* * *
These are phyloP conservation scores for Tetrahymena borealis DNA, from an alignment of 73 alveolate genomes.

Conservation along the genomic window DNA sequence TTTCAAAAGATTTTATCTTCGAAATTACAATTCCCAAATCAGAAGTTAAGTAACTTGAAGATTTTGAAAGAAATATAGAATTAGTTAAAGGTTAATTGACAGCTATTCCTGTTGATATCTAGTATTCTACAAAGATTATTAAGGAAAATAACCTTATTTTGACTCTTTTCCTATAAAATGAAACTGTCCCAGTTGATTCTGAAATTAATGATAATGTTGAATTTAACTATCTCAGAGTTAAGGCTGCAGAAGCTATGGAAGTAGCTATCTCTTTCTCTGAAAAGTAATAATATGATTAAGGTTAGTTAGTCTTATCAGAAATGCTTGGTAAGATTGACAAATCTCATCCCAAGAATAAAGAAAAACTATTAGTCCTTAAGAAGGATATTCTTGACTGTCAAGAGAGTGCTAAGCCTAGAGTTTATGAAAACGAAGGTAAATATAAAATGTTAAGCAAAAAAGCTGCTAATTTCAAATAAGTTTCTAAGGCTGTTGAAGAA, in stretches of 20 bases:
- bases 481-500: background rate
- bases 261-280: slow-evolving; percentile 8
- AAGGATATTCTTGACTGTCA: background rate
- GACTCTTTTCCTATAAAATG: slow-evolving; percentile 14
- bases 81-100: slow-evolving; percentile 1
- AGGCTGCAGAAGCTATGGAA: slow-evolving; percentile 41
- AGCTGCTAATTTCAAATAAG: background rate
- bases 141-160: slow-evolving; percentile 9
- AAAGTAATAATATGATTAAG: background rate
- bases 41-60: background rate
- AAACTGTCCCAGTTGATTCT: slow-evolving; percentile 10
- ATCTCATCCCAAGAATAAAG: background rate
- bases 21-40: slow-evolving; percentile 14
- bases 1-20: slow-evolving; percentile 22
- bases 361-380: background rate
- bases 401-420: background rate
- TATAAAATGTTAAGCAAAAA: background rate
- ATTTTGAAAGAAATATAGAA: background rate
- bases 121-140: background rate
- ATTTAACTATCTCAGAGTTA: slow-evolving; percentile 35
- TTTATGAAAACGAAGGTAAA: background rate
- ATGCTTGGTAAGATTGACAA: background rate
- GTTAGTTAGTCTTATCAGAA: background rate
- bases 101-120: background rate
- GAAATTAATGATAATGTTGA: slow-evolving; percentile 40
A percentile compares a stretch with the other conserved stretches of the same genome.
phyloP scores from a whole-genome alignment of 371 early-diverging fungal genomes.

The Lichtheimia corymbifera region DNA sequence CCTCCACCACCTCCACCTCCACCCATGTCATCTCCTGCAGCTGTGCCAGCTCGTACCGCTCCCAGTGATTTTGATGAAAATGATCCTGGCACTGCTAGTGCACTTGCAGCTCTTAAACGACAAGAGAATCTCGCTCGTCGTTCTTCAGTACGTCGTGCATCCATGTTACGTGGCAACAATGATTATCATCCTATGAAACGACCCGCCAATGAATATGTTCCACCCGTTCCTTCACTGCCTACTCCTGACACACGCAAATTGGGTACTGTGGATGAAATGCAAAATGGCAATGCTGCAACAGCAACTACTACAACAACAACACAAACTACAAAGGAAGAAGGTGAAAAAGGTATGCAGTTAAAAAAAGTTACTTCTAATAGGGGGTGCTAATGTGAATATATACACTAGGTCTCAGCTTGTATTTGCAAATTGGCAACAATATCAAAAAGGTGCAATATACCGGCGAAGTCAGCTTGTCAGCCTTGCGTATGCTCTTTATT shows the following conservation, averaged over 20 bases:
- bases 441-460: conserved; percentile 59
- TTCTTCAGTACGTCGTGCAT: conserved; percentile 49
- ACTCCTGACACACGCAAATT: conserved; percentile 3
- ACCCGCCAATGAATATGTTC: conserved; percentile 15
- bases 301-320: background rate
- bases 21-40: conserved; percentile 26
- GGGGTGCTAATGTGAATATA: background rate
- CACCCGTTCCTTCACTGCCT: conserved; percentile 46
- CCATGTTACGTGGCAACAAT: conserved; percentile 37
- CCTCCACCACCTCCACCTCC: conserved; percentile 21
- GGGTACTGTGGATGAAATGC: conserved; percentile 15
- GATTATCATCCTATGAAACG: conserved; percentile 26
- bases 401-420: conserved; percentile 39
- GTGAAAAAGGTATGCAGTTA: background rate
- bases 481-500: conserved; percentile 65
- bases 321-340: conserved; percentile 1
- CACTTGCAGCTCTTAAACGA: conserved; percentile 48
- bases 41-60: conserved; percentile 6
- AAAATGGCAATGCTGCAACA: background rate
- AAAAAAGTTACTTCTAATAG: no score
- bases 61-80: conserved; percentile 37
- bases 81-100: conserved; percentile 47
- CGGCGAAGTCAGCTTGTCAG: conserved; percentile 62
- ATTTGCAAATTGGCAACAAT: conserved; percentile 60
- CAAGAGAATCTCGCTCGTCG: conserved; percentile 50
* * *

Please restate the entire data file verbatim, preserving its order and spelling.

These are phyloP conservation scores for Tetrahymena borealis DNA, from an alignment of 73 alveolate genomes.

Conservation along the genomic window DNA sequence TTTCAAAAGATTTTATCTTCGAAATTACAATTCCCAAATCAGAAGTTAAGTAACTTGAAGATTTTGAAAGAAATATAGAATTAGTTAAAGGTTAATTGACAGCTATTCCTGTTGATATCTAGTATTCTACAAAGATTATTAAGGAAAATAACCTTATTTTGACTCTTTTCCTATAAAATGAAACTGTCCCAGTTGATTCTGAAATTAATGATAATGTTGAATTTAACTATCTCAGAGTTAAGGCTGCAGAAGCTATGGAAGTAGCTATCTCTTTCTCTGAAAAGTAATAATATGATTAAGGTTAGTTAGTCTTATCAGAAATGCTTGGTAAGATTGACAAATCTCATCCCAAGAATAAAGAAAAACTATTAGTCCTTAAGAAGGATATTCTTGACTGTCAAGAGAGTGCTAAGCCTAGAGTTTATGAAAACGAAGGTAAATATAAAATGTTAAGCAAAAAAGCTGCTAATTTCAAATAAGTTTCTAAGGCTGTTGAAGAA, in stretches of 20 bases:
- bases 481-500: background rate
- bases 261-280: slow-evolving; percentile 8
- AAGGATATTCTTGACTGTCA: background rate
- GACTCTTTTCCTATAAAATG: slow-evolving; percentile 14
- bases 81-100: slow-evolving; percentile 1
- AGGCTGCAGAAGCTATGGAA: slow-evolving; percentile 41
- AGCTGCTAATTTCAAATAAG: background rate
- bases 141-160: slow-evolving; percentile 9
- AAAGTAATAATATGATTAAG: background rate
- bases 41-60: background rate
- AAACTGTCCCAGTTGATTCT: slow-evolving; percentile 10
- ATCTCATCCCAAGAATAAAG: background rate
- bases 21-40: slow-evolving; percentile 14
- bases 1-20: slow-evolving; percentile 22
- bases 361-380: background rate
- bases 401-420: background rate
- TATAAAATGTTAAGCAAAAA: background rate
- ATTTTGAAAGAAATATAGAA: background rate
- bases 121-140: background rate
- ATTTAACTATCTCAGAGTTA: slow-evolving; percentile 35
- TTTATGAAAACGAAGGTAAA: background rate
- ATGCTTGGTAAGATTGACAA: background rate
- GTTAGTTAGTCTTATCAGAA: background rate
- bases 101-120: background rate
- GAAATTAATGATAATGTTGA: slow-evolving; percentile 40
A percentile compares a stretch with the other conserved stretches of the same genome.
phyloP scores from a whole-genome alignment of 371 early-diverging fungal genomes.

The Lichtheimia corymbifera region DNA sequence CCTCCACCACCTCCACCTCCACCCATGTCATCTCCTGCAGCTGTGCCAGCTCGTACCGCTCCCAGTGATTTTGATGAAAATGATCCTGGCACTGCTAGTGCACTTGCAGCTCTTAAACGACAAGAGAATCTCGCTCGTCGTTCTTCAGTACGTCGTGCATCCATGTTACGTGGCAACAATGATTATCATCCTATGAAACGACCCGCCAATGAATATGTTCCACCCGTTCCTTCACTGCCTACTCCTGACACACGCAAATTGGGTACTGTGGATGAAATGCAAAATGGCAATGCTGCAACAGCAACTACTACAACAACAACACAAACTACAAAGGAAGAAGGTGAAAAAGGTATGCAGTTAAAAAAAGTTACTTCTAATAGGGGGTGCTAATGTGAATATATACACTAGGTCTCAGCTTGTATTTGCAAATTGGCAACAATATCAAAAAGGTGCAATATACCGGCGAAGTCAGCTTGTCAGCCTTGCGTATGCTCTTTATT shows the following conservation, averaged over 20 bases:
- bases 441-460: conserved; percentile 59
- TTCTTCAGTACGTCGTGCAT: conserved; percentile 49
- ACTCCTGACACACGCAAATT: conserved; percentile 3
- ACCCGCCAATGAATATGTTC: conserved; percentile 15
- bases 301-320: background rate
- bases 21-40: conserved; percentile 26
- GGGGTGCTAATGTGAATATA: background rate
- CACCCGTTCCTTCACTGCCT: conserved; percentile 46
- CCATGTTACGTGGCAACAAT: conserved; percentile 37
- CCTCCACCACCTCCACCTCC: conserved; percentile 21
- GGGTACTGTGGATGAAATGC: conserved; percentile 15
- GATTATCATCCTATGAAACG: conserved; percentile 26
- bases 401-420: conserved; percentile 39
- GTGAAAAAGGTATGCAGTTA: background rate
- bases 481-500: conserved; percentile 65
- bases 321-340: conserved; percentile 1
- CACTTGCAGCTCTTAAACGA: conserved; percentile 48
- bases 41-60: conserved; percentile 6
- AAAATGGCAATGCTGCAACA: background rate
- AAAAAAGTTACTTCTAATAG: no score
- bases 61-80: conserved; percentile 37
- bases 81-100: conserved; percentile 47
- CGGCGAAGTCAGCTTGTCAG: conserved; percentile 62
- ATTTGCAAATTGGCAACAAT: conserved; percentile 60
- CAAGAGAATCTCGCTCGTCG: conserved; percentile 50